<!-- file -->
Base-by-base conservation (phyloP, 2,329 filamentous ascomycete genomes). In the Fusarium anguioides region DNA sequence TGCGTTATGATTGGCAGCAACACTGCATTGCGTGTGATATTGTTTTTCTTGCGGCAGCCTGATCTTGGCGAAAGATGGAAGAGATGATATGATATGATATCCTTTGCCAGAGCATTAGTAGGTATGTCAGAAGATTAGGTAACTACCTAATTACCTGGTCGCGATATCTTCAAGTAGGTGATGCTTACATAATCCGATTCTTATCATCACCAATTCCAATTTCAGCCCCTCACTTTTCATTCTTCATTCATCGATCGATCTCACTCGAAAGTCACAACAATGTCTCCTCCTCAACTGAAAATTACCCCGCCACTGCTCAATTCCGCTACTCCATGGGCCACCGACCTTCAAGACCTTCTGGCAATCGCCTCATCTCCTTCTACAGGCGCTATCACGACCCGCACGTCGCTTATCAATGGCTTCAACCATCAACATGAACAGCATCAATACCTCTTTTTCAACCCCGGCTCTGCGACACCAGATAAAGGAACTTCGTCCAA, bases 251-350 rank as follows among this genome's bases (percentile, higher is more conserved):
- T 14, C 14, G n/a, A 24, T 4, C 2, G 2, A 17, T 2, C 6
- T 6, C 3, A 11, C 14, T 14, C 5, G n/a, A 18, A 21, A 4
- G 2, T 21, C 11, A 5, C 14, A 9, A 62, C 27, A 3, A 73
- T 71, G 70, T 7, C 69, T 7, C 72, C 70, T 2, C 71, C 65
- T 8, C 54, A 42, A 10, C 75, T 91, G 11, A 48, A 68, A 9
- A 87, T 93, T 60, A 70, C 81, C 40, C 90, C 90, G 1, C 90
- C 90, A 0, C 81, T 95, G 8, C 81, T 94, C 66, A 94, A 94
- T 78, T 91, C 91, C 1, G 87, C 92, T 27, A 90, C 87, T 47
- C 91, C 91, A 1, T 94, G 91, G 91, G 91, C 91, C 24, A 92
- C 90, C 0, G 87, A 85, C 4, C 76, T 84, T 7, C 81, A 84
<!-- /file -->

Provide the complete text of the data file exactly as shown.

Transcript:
Base-by-base conservation (phyloP, 2,329 filamentous ascomycete genomes). In the Fusarium anguioides region DNA sequence TGCGTTATGATTGGCAGCAACACTGCATTGCGTGTGATATTGTTTTTCTTGCGGCAGCCTGATCTTGGCGAAAGATGGAAGAGATGATATGATATGATATCCTTTGCCAGAGCATTAGTAGGTATGTCAGAAGATTAGGTAACTACCTAATTACCTGGTCGCGATATCTTCAAGTAGGTGATGCTTACATAATCCGATTCTTATCATCACCAATTCCAATTTCAGCCCCTCACTTTTCATTCTTCATTCATCGATCGATCTCACTCGAAAGTCACAACAATGTCTCCTCCTCAACTGAAAATTACCCCGCCACTGCTCAATTCCGCTACTCCATGGGCCACCGACCTTCAAGACCTTCTGGCAATCGCCTCATCTCCTTCTACAGGCGCTATCACGACCCGCACGTCGCTTATCAATGGCTTCAACCATCAACATGAACAGCATCAATACCTCTTTTTCAACCCCGGCTCTGCGACACCAGATAAAGGAACTTCGTCCAA, bases 251-350 rank as follows among this genome's bases (percentile, higher is more conserved):
- T 14, C 14, G n/a, A 24, T 4, C 2, G 2, A 17, T 2, C 6
- T 6, C 3, A 11, C 14, T 14, C 5, G n/a, A 18, A 21, A 4
- G 2, T 21, C 11, A 5, C 14, A 9, A 62, C 27, A 3, A 73
- T 71, G 70, T 7, C 69, T 7, C 72, C 70, T 2, C 71, C 65
- T 8, C 54, A 42, A 10, C 75, T 91, G 11, A 48, A 68, A 9
- A 87, T 93, T 60, A 70, C 81, C 40, C 90, C 90, G 1, C 90
- C 90, A 0, C 81, T 95, G 8, C 81, T 94, C 66, A 94, A 94
- T 78, T 91, C 91, C 1, G 87, C 92, T 27, A 90, C 87, T 47
- C 91, C 91, A 1, T 94, G 91, G 91, G 91, C 91, C 24, A 92
- C 90, C 0, G 87, A 85, C 4, C 76, T 84, T 7, C 81, A 84